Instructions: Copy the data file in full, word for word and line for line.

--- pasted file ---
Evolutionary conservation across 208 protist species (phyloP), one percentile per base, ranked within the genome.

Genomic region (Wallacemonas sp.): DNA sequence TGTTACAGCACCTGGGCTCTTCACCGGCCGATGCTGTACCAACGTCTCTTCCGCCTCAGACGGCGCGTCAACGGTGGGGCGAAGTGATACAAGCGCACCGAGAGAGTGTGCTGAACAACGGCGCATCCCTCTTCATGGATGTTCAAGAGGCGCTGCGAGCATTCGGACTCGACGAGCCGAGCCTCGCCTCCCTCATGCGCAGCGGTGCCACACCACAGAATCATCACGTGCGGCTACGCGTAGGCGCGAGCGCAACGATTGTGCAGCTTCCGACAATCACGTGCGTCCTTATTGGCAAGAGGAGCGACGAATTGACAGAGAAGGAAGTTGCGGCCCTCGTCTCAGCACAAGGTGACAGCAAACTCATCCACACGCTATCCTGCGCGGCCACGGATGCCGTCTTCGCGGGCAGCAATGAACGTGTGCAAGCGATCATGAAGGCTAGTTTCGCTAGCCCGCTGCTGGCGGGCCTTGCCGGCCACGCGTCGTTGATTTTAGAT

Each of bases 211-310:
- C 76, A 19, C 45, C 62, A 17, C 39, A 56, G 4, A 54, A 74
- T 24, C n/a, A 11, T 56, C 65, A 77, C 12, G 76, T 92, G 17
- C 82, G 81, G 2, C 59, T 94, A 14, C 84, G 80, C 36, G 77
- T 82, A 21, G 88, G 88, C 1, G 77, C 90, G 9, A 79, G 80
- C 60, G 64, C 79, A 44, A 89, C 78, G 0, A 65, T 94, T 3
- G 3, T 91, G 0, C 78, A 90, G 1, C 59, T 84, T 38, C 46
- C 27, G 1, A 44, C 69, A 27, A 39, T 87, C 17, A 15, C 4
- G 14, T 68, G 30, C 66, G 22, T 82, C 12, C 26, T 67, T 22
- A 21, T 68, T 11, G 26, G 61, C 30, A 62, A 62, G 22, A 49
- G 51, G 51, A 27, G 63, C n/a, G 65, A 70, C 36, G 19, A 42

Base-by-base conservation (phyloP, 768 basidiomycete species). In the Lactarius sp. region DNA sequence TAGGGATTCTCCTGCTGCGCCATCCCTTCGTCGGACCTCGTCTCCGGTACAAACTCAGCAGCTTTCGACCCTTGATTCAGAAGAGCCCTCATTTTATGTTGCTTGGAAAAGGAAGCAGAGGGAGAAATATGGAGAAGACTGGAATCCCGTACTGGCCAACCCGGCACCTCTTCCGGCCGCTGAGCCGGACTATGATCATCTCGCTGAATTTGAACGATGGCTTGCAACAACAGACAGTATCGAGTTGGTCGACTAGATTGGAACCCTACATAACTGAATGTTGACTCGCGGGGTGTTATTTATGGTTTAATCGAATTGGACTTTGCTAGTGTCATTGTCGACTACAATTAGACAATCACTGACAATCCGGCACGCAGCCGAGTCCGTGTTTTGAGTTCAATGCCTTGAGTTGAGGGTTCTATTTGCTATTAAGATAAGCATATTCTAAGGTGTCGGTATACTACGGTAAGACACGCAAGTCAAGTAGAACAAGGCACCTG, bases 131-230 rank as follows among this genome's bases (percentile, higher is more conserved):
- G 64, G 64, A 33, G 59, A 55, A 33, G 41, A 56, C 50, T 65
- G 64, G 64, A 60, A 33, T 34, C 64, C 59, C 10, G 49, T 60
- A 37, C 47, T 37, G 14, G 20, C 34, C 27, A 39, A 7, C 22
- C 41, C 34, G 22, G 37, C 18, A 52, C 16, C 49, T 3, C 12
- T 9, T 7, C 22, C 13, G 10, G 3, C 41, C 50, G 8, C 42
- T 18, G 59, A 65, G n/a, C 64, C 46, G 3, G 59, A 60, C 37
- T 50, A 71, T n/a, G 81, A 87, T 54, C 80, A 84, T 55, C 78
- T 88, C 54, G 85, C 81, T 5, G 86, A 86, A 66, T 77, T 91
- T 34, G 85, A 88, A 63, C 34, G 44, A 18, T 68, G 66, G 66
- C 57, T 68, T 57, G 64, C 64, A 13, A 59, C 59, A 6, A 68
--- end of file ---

Evolutionary conservation across 208 protist species (phyloP), one percentile per base, ranked within the genome.

Genomic region (Wallacemonas sp.): DNA sequence TGTTACAGCACCTGGGCTCTTCACCGGCCGATGCTGTACCAACGTCTCTTCCGCCTCAGACGGCGCGTCAACGGTGGGGCGAAGTGATACAAGCGCACCGAGAGAGTGTGCTGAACAACGGCGCATCCCTCTTCATGGATGTTCAAGAGGCGCTGCGAGCATTCGGACTCGACGAGCCGAGCCTCGCCTCCCTCATGCGCAGCGGTGCCACACCACAGAATCATCACGTGCGGCTACGCGTAGGCGCGAGCGCAACGATTGTGCAGCTTCCGACAATCACGTGCGTCCTTATTGGCAAGAGGAGCGACGAATTGACAGAGAAGGAAGTTGCGGCCCTCGTCTCAGCACAAGGTGACAGCAAACTCATCCACACGCTATCCTGCGCGGCCACGGATGCCGTCTTCGCGGGCAGCAATGAACGTGTGCAAGCGATCATGAAGGCTAGTTTCGCTAGCCCGCTGCTGGCGGGCCTTGCCGGCCACGCGTCGTTGATTTTAGAT

Each of bases 211-310:
- C 76, A 19, C 45, C 62, A 17, C 39, A 56, G 4, A 54, A 74
- T 24, C n/a, A 11, T 56, C 65, A 77, C 12, G 76, T 92, G 17
- C 82, G 81, G 2, C 59, T 94, A 14, C 84, G 80, C 36, G 77
- T 82, A 21, G 88, G 88, C 1, G 77, C 90, G 9, A 79, G 80
- C 60, G 64, C 79, A 44, A 89, C 78, G 0, A 65, T 94, T 3
- G 3, T 91, G 0, C 78, A 90, G 1, C 59, T 84, T 38, C 46
- C 27, G 1, A 44, C 69, A 27, A 39, T 87, C 17, A 15, C 4
- G 14, T 68, G 30, C 66, G 22, T 82, C 12, C 26, T 67, T 22
- A 21, T 68, T 11, G 26, G 61, C 30, A 62, A 62, G 22, A 49
- G 51, G 51, A 27, G 63, C n/a, G 65, A 70, C 36, G 19, A 42

Base-by-base conservation (phyloP, 768 basidiomycete species). In the Lactarius sp. region DNA sequence TAGGGATTCTCCTGCTGCGCCATCCCTTCGTCGGACCTCGTCTCCGGTACAAACTCAGCAGCTTTCGACCCTTGATTCAGAAGAGCCCTCATTTTATGTTGCTTGGAAAAGGAAGCAGAGGGAGAAATATGGAGAAGACTGGAATCCCGTACTGGCCAACCCGGCACCTCTTCCGGCCGCTGAGCCGGACTATGATCATCTCGCTGAATTTGAACGATGGCTTGCAACAACAGACAGTATCGAGTTGGTCGACTAGATTGGAACCCTACATAACTGAATGTTGACTCGCGGGGTGTTATTTATGGTTTAATCGAATTGGACTTTGCTAGTGTCATTGTCGACTACAATTAGACAATCACTGACAATCCGGCACGCAGCCGAGTCCGTGTTTTGAGTTCAATGCCTTGAGTTGAGGGTTCTATTTGCTATTAAGATAAGCATATTCTAAGGTGTCGGTATACTACGGTAAGACACGCAAGTCAAGTAGAACAAGGCACCTG, bases 131-230 rank as follows among this genome's bases (percentile, higher is more conserved):
- G 64, G 64, A 33, G 59, A 55, A 33, G 41, A 56, C 50, T 65
- G 64, G 64, A 60, A 33, T 34, C 64, C 59, C 10, G 49, T 60
- A 37, C 47, T 37, G 14, G 20, C 34, C 27, A 39, A 7, C 22
- C 41, C 34, G 22, G 37, C 18, A 52, C 16, C 49, T 3, C 12
- T 9, T 7, C 22, C 13, G 10, G 3, C 41, C 50, G 8, C 42
- T 18, G 59, A 65, G n/a, C 64, C 46, G 3, G 59, A 60, C 37
- T 50, A 71, T n/a, G 81, A 87, T 54, C 80, A 84, T 55, C 78
- T 88, C 54, G 85, C 81, T 5, G 86, A 86, A 66, T 77, T 91
- T 34, G 85, A 88, A 63, C 34, G 44, A 18, T 68, G 66, G 66
- C 57, T 68, T 57, G 64, C 64, A 13, A 59, C 59, A 6, A 68